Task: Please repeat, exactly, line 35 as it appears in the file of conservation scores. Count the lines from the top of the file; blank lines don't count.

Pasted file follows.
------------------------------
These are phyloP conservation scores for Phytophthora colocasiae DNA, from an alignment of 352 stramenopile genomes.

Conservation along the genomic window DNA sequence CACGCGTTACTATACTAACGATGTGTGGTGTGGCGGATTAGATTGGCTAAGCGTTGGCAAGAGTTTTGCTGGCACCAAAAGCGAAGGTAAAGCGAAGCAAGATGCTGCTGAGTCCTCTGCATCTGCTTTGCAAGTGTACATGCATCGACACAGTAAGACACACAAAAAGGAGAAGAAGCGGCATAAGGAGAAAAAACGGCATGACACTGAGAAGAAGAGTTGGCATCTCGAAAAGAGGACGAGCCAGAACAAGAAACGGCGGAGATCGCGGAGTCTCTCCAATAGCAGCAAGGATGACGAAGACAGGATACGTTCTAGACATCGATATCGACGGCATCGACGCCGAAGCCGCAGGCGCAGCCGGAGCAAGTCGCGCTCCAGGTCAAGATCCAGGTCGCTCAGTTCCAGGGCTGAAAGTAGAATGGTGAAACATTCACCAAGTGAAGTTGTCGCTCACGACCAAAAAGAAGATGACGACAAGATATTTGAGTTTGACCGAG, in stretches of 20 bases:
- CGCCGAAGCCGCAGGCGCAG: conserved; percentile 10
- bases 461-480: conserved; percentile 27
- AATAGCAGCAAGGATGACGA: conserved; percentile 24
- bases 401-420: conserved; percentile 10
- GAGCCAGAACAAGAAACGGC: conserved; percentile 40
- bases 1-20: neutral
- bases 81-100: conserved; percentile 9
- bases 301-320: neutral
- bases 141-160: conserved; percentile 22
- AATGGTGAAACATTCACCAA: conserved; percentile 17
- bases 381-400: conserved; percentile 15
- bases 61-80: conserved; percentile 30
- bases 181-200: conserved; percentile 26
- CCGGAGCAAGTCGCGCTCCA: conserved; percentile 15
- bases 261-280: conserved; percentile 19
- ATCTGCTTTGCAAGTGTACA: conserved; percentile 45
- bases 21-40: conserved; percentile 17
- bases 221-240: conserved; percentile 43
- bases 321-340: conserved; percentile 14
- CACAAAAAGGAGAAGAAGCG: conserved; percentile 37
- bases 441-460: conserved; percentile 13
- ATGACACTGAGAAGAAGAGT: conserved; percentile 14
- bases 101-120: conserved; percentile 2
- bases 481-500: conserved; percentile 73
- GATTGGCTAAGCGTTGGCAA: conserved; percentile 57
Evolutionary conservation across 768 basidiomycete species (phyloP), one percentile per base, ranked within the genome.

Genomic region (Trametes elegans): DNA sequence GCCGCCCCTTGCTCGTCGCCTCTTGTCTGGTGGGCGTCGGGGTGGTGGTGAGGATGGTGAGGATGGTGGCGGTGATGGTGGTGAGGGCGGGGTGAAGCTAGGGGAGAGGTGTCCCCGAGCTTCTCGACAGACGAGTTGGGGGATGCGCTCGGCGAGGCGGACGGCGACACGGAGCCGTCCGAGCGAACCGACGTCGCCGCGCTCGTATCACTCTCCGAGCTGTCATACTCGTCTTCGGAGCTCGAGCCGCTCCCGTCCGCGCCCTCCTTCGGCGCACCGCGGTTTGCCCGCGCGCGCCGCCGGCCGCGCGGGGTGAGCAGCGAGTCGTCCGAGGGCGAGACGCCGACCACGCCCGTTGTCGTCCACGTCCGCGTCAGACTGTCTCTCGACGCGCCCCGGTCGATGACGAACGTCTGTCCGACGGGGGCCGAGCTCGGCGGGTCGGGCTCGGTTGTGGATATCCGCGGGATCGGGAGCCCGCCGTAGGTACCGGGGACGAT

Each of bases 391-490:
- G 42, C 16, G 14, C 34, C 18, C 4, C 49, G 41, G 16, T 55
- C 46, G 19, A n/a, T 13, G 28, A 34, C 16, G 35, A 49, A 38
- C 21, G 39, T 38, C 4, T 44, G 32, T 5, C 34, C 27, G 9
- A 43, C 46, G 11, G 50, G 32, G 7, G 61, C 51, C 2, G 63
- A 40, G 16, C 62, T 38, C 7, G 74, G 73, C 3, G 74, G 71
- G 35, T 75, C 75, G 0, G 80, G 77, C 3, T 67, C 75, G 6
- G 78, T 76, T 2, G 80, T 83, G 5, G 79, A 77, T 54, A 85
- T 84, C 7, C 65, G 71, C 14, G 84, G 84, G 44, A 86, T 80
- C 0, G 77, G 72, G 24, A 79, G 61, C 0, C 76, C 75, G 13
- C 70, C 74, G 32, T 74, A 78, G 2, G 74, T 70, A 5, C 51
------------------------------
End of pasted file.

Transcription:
- A 40, G 16, C 62, T 38, C 7, G 74, G 73, C 3, G 74, G 71